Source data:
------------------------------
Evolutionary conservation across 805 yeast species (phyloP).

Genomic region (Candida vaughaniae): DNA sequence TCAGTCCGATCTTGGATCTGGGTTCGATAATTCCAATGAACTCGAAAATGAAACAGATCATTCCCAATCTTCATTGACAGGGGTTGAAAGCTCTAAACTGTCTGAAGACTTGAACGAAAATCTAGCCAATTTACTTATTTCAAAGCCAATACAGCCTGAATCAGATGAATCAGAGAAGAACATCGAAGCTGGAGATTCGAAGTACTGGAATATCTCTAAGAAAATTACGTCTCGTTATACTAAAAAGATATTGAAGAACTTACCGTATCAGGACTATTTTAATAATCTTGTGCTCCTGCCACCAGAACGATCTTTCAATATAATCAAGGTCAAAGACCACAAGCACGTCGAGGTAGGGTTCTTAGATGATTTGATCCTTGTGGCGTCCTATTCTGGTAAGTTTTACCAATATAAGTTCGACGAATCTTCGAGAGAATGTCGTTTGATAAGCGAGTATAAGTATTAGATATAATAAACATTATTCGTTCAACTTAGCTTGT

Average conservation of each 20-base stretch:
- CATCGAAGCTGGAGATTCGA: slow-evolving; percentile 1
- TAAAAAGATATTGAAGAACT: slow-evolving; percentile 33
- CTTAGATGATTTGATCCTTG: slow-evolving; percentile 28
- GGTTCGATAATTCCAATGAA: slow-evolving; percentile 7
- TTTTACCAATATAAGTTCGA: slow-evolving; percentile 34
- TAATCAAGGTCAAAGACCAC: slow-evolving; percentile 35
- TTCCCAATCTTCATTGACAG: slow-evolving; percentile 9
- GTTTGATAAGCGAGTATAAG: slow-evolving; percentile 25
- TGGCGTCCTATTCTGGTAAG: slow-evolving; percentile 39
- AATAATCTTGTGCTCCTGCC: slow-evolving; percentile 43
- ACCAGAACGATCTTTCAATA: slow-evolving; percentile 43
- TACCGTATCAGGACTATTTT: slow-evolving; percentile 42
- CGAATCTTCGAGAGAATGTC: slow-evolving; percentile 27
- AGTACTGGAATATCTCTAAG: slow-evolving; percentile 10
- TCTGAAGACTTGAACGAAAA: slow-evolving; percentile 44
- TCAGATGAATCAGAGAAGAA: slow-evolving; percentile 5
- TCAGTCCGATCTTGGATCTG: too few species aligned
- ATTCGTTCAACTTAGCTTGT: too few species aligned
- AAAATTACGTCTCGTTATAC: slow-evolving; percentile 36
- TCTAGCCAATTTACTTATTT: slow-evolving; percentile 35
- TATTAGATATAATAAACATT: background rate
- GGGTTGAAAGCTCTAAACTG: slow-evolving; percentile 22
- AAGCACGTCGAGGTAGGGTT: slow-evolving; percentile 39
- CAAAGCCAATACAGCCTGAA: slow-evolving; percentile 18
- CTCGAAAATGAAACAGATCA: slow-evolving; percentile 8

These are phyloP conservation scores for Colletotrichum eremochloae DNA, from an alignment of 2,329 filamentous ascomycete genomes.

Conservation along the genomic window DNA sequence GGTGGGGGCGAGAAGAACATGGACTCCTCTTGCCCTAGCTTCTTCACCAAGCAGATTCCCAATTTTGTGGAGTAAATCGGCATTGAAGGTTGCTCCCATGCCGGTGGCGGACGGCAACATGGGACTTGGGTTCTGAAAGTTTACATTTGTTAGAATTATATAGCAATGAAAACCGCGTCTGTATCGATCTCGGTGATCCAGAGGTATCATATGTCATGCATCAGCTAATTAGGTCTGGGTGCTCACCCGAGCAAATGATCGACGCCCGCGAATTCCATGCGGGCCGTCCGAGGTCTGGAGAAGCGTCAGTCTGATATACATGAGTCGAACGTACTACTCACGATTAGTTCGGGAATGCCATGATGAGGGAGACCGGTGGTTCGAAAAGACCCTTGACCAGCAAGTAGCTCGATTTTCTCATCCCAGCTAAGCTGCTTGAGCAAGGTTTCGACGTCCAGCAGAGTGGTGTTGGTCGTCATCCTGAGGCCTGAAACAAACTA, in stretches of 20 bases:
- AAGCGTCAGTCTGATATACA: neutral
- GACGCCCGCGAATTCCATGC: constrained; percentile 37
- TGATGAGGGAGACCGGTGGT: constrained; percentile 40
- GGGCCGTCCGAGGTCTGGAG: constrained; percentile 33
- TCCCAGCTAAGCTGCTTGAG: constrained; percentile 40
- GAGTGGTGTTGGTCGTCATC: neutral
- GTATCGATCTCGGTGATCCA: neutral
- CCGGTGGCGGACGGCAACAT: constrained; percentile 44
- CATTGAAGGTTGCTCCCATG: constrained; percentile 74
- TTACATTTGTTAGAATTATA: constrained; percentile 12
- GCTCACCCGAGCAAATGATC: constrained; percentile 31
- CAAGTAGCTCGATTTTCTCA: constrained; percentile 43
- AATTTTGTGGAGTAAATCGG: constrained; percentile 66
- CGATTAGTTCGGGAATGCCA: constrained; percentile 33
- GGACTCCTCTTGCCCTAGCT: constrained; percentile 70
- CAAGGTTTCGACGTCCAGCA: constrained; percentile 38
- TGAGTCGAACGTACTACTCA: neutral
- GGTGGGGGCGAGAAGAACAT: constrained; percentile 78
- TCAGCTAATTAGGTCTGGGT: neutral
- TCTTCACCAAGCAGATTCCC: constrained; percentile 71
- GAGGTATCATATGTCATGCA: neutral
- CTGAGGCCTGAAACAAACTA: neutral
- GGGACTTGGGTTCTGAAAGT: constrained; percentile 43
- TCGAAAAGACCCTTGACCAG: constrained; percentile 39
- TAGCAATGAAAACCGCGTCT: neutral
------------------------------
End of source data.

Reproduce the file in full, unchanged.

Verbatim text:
Evolutionary conservation across 805 yeast species (phyloP).

Genomic region (Candida vaughaniae): DNA sequence TCAGTCCGATCTTGGATCTGGGTTCGATAATTCCAATGAACTCGAAAATGAAACAGATCATTCCCAATCTTCATTGACAGGGGTTGAAAGCTCTAAACTGTCTGAAGACTTGAACGAAAATCTAGCCAATTTACTTATTTCAAAGCCAATACAGCCTGAATCAGATGAATCAGAGAAGAACATCGAAGCTGGAGATTCGAAGTACTGGAATATCTCTAAGAAAATTACGTCTCGTTATACTAAAAAGATATTGAAGAACTTACCGTATCAGGACTATTTTAATAATCTTGTGCTCCTGCCACCAGAACGATCTTTCAATATAATCAAGGTCAAAGACCACAAGCACGTCGAGGTAGGGTTCTTAGATGATTTGATCCTTGTGGCGTCCTATTCTGGTAAGTTTTACCAATATAAGTTCGACGAATCTTCGAGAGAATGTCGTTTGATAAGCGAGTATAAGTATTAGATATAATAAACATTATTCGTTCAACTTAGCTTGT

Average conservation of each 20-base stretch:
- CATCGAAGCTGGAGATTCGA: slow-evolving; percentile 1
- TAAAAAGATATTGAAGAACT: slow-evolving; percentile 33
- CTTAGATGATTTGATCCTTG: slow-evolving; percentile 28
- GGTTCGATAATTCCAATGAA: slow-evolving; percentile 7
- TTTTACCAATATAAGTTCGA: slow-evolving; percentile 34
- TAATCAAGGTCAAAGACCAC: slow-evolving; percentile 35
- TTCCCAATCTTCATTGACAG: slow-evolving; percentile 9
- GTTTGATAAGCGAGTATAAG: slow-evolving; percentile 25
- TGGCGTCCTATTCTGGTAAG: slow-evolving; percentile 39
- AATAATCTTGTGCTCCTGCC: slow-evolving; percentile 43
- ACCAGAACGATCTTTCAATA: slow-evolving; percentile 43
- TACCGTATCAGGACTATTTT: slow-evolving; percentile 42
- CGAATCTTCGAGAGAATGTC: slow-evolving; percentile 27
- AGTACTGGAATATCTCTAAG: slow-evolving; percentile 10
- TCTGAAGACTTGAACGAAAA: slow-evolving; percentile 44
- TCAGATGAATCAGAGAAGAA: slow-evolving; percentile 5
- TCAGTCCGATCTTGGATCTG: too few species aligned
- ATTCGTTCAACTTAGCTTGT: too few species aligned
- AAAATTACGTCTCGTTATAC: slow-evolving; percentile 36
- TCTAGCCAATTTACTTATTT: slow-evolving; percentile 35
- TATTAGATATAATAAACATT: background rate
- GGGTTGAAAGCTCTAAACTG: slow-evolving; percentile 22
- AAGCACGTCGAGGTAGGGTT: slow-evolving; percentile 39
- CAAAGCCAATACAGCCTGAA: slow-evolving; percentile 18
- CTCGAAAATGAAACAGATCA: slow-evolving; percentile 8

These are phyloP conservation scores for Colletotrichum eremochloae DNA, from an alignment of 2,329 filamentous ascomycete genomes.

Conservation along the genomic window DNA sequence GGTGGGGGCGAGAAGAACATGGACTCCTCTTGCCCTAGCTTCTTCACCAAGCAGATTCCCAATTTTGTGGAGTAAATCGGCATTGAAGGTTGCTCCCATGCCGGTGGCGGACGGCAACATGGGACTTGGGTTCTGAAAGTTTACATTTGTTAGAATTATATAGCAATGAAAACCGCGTCTGTATCGATCTCGGTGATCCAGAGGTATCATATGTCATGCATCAGCTAATTAGGTCTGGGTGCTCACCCGAGCAAATGATCGACGCCCGCGAATTCCATGCGGGCCGTCCGAGGTCTGGAGAAGCGTCAGTCTGATATACATGAGTCGAACGTACTACTCACGATTAGTTCGGGAATGCCATGATGAGGGAGACCGGTGGTTCGAAAAGACCCTTGACCAGCAAGTAGCTCGATTTTCTCATCCCAGCTAAGCTGCTTGAGCAAGGTTTCGACGTCCAGCAGAGTGGTGTTGGTCGTCATCCTGAGGCCTGAAACAAACTA, in stretches of 20 bases:
- AAGCGTCAGTCTGATATACA: neutral
- GACGCCCGCGAATTCCATGC: constrained; percentile 37
- TGATGAGGGAGACCGGTGGT: constrained; percentile 40
- GGGCCGTCCGAGGTCTGGAG: constrained; percentile 33
- TCCCAGCTAAGCTGCTTGAG: constrained; percentile 40
- GAGTGGTGTTGGTCGTCATC: neutral
- GTATCGATCTCGGTGATCCA: neutral
- CCGGTGGCGGACGGCAACAT: constrained; percentile 44
- CATTGAAGGTTGCTCCCATG: constrained; percentile 74
- TTACATTTGTTAGAATTATA: constrained; percentile 12
- GCTCACCCGAGCAAATGATC: constrained; percentile 31
- CAAGTAGCTCGATTTTCTCA: constrained; percentile 43
- AATTTTGTGGAGTAAATCGG: constrained; percentile 66
- CGATTAGTTCGGGAATGCCA: constrained; percentile 33
- GGACTCCTCTTGCCCTAGCT: constrained; percentile 70
- CAAGGTTTCGACGTCCAGCA: constrained; percentile 38
- TGAGTCGAACGTACTACTCA: neutral
- GGTGGGGGCGAGAAGAACAT: constrained; percentile 78
- TCAGCTAATTAGGTCTGGGT: neutral
- TCTTCACCAAGCAGATTCCC: constrained; percentile 71
- GAGGTATCATATGTCATGCA: neutral
- CTGAGGCCTGAAACAAACTA: neutral
- GGGACTTGGGTTCTGAAAGT: constrained; percentile 43
- TCGAAAAGACCCTTGACCAG: constrained; percentile 39
- TAGCAATGAAAACCGCGTCT: neutral